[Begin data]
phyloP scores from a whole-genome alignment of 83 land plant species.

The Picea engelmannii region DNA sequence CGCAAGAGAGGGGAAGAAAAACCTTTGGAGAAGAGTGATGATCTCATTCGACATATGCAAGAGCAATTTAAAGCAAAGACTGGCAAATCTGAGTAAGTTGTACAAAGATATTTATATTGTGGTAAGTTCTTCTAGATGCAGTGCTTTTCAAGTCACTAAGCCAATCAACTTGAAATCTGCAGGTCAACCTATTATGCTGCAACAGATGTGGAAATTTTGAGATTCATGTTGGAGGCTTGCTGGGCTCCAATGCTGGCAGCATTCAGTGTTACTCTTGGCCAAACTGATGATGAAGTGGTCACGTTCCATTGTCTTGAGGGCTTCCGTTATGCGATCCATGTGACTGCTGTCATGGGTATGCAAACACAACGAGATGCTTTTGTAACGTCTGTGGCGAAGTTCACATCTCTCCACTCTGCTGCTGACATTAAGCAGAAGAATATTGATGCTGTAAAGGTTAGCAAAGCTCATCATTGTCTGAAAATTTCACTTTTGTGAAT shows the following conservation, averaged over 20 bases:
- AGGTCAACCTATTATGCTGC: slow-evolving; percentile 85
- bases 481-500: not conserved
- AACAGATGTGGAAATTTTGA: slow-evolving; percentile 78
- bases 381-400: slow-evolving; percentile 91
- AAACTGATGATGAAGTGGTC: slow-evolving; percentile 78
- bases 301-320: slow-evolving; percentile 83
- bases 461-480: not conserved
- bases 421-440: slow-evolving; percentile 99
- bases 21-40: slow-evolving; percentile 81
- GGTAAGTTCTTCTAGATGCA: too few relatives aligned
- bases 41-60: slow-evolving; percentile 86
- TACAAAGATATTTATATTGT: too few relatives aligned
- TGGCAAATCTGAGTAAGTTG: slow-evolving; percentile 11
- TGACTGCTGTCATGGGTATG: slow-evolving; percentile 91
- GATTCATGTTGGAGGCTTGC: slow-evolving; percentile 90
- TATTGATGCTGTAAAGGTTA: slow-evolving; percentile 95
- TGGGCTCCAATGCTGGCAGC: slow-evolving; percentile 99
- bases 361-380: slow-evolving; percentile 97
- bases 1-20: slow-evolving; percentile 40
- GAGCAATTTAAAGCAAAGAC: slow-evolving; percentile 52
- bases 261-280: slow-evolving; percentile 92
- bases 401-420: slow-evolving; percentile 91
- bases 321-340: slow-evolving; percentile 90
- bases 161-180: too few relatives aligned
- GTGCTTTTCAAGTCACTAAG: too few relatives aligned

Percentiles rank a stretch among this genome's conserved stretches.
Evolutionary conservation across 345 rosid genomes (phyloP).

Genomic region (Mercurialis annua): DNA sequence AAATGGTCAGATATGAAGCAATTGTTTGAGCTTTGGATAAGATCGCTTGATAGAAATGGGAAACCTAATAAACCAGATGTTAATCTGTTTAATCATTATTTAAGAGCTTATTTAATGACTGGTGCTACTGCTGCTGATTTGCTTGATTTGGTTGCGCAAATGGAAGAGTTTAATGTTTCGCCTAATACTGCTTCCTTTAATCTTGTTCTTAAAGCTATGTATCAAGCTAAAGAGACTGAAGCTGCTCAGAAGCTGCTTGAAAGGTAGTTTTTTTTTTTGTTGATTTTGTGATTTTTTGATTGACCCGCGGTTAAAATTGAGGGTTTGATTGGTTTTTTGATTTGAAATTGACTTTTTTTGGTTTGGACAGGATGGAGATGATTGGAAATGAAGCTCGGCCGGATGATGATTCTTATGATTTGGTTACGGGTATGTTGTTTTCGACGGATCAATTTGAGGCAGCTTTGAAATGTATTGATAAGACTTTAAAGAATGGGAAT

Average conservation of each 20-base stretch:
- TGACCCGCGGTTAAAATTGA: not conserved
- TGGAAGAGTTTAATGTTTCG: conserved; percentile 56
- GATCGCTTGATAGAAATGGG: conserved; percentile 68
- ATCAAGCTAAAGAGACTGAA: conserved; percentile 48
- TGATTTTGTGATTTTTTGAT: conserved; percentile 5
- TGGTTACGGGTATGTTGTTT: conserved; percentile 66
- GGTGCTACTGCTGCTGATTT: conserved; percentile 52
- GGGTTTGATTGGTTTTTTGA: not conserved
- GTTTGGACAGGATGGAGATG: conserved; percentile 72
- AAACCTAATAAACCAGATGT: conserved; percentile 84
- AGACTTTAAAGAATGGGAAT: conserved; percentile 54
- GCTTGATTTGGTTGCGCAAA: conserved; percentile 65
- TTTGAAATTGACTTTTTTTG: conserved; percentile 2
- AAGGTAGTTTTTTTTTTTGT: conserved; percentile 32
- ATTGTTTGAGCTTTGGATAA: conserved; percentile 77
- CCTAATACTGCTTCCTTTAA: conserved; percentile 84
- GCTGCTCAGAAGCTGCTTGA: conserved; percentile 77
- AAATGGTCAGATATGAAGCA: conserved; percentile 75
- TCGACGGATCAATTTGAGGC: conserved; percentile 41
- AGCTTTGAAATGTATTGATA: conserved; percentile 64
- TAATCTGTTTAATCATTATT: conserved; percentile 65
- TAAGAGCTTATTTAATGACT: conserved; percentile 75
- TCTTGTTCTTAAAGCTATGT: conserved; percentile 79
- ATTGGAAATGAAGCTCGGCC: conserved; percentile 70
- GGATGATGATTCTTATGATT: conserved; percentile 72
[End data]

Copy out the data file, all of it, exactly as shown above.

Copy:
phyloP scores from a whole-genome alignment of 83 land plant species.

The Picea engelmannii region DNA sequence CGCAAGAGAGGGGAAGAAAAACCTTTGGAGAAGAGTGATGATCTCATTCGACATATGCAAGAGCAATTTAAAGCAAAGACTGGCAAATCTGAGTAAGTTGTACAAAGATATTTATATTGTGGTAAGTTCTTCTAGATGCAGTGCTTTTCAAGTCACTAAGCCAATCAACTTGAAATCTGCAGGTCAACCTATTATGCTGCAACAGATGTGGAAATTTTGAGATTCATGTTGGAGGCTTGCTGGGCTCCAATGCTGGCAGCATTCAGTGTTACTCTTGGCCAAACTGATGATGAAGTGGTCACGTTCCATTGTCTTGAGGGCTTCCGTTATGCGATCCATGTGACTGCTGTCATGGGTATGCAAACACAACGAGATGCTTTTGTAACGTCTGTGGCGAAGTTCACATCTCTCCACTCTGCTGCTGACATTAAGCAGAAGAATATTGATGCTGTAAAGGTTAGCAAAGCTCATCATTGTCTGAAAATTTCACTTTTGTGAAT shows the following conservation, averaged over 20 bases:
- AGGTCAACCTATTATGCTGC: slow-evolving; percentile 85
- bases 481-500: not conserved
- AACAGATGTGGAAATTTTGA: slow-evolving; percentile 78
- bases 381-400: slow-evolving; percentile 91
- AAACTGATGATGAAGTGGTC: slow-evolving; percentile 78
- bases 301-320: slow-evolving; percentile 83
- bases 461-480: not conserved
- bases 421-440: slow-evolving; percentile 99
- bases 21-40: slow-evolving; percentile 81
- GGTAAGTTCTTCTAGATGCA: too few relatives aligned
- bases 41-60: slow-evolving; percentile 86
- TACAAAGATATTTATATTGT: too few relatives aligned
- TGGCAAATCTGAGTAAGTTG: slow-evolving; percentile 11
- TGACTGCTGTCATGGGTATG: slow-evolving; percentile 91
- GATTCATGTTGGAGGCTTGC: slow-evolving; percentile 90
- TATTGATGCTGTAAAGGTTA: slow-evolving; percentile 95
- TGGGCTCCAATGCTGGCAGC: slow-evolving; percentile 99
- bases 361-380: slow-evolving; percentile 97
- bases 1-20: slow-evolving; percentile 40
- GAGCAATTTAAAGCAAAGAC: slow-evolving; percentile 52
- bases 261-280: slow-evolving; percentile 92
- bases 401-420: slow-evolving; percentile 91
- bases 321-340: slow-evolving; percentile 90
- bases 161-180: too few relatives aligned
- GTGCTTTTCAAGTCACTAAG: too few relatives aligned

Percentiles rank a stretch among this genome's conserved stretches.
Evolutionary conservation across 345 rosid genomes (phyloP).

Genomic region (Mercurialis annua): DNA sequence AAATGGTCAGATATGAAGCAATTGTTTGAGCTTTGGATAAGATCGCTTGATAGAAATGGGAAACCTAATAAACCAGATGTTAATCTGTTTAATCATTATTTAAGAGCTTATTTAATGACTGGTGCTACTGCTGCTGATTTGCTTGATTTGGTTGCGCAAATGGAAGAGTTTAATGTTTCGCCTAATACTGCTTCCTTTAATCTTGTTCTTAAAGCTATGTATCAAGCTAAAGAGACTGAAGCTGCTCAGAAGCTGCTTGAAAGGTAGTTTTTTTTTTTGTTGATTTTGTGATTTTTTGATTGACCCGCGGTTAAAATTGAGGGTTTGATTGGTTTTTTGATTTGAAATTGACTTTTTTTGGTTTGGACAGGATGGAGATGATTGGAAATGAAGCTCGGCCGGATGATGATTCTTATGATTTGGTTACGGGTATGTTGTTTTCGACGGATCAATTTGAGGCAGCTTTGAAATGTATTGATAAGACTTTAAAGAATGGGAAT

Average conservation of each 20-base stretch:
- TGACCCGCGGTTAAAATTGA: not conserved
- TGGAAGAGTTTAATGTTTCG: conserved; percentile 56
- GATCGCTTGATAGAAATGGG: conserved; percentile 68
- ATCAAGCTAAAGAGACTGAA: conserved; percentile 48
- TGATTTTGTGATTTTTTGAT: conserved; percentile 5
- TGGTTACGGGTATGTTGTTT: conserved; percentile 66
- GGTGCTACTGCTGCTGATTT: conserved; percentile 52
- GGGTTTGATTGGTTTTTTGA: not conserved
- GTTTGGACAGGATGGAGATG: conserved; percentile 72
- AAACCTAATAAACCAGATGT: conserved; percentile 84
- AGACTTTAAAGAATGGGAAT: conserved; percentile 54
- GCTTGATTTGGTTGCGCAAA: conserved; percentile 65
- TTTGAAATTGACTTTTTTTG: conserved; percentile 2
- AAGGTAGTTTTTTTTTTTGT: conserved; percentile 32
- ATTGTTTGAGCTTTGGATAA: conserved; percentile 77
- CCTAATACTGCTTCCTTTAA: conserved; percentile 84
- GCTGCTCAGAAGCTGCTTGA: conserved; percentile 77
- AAATGGTCAGATATGAAGCA: conserved; percentile 75
- TCGACGGATCAATTTGAGGC: conserved; percentile 41
- AGCTTTGAAATGTATTGATA: conserved; percentile 64
- TAATCTGTTTAATCATTATT: conserved; percentile 65
- TAAGAGCTTATTTAATGACT: conserved; percentile 75
- TCTTGTTCTTAAAGCTATGT: conserved; percentile 79
- ATTGGAAATGAAGCTCGGCC: conserved; percentile 70
- GGATGATGATTCTTATGATT: conserved; percentile 72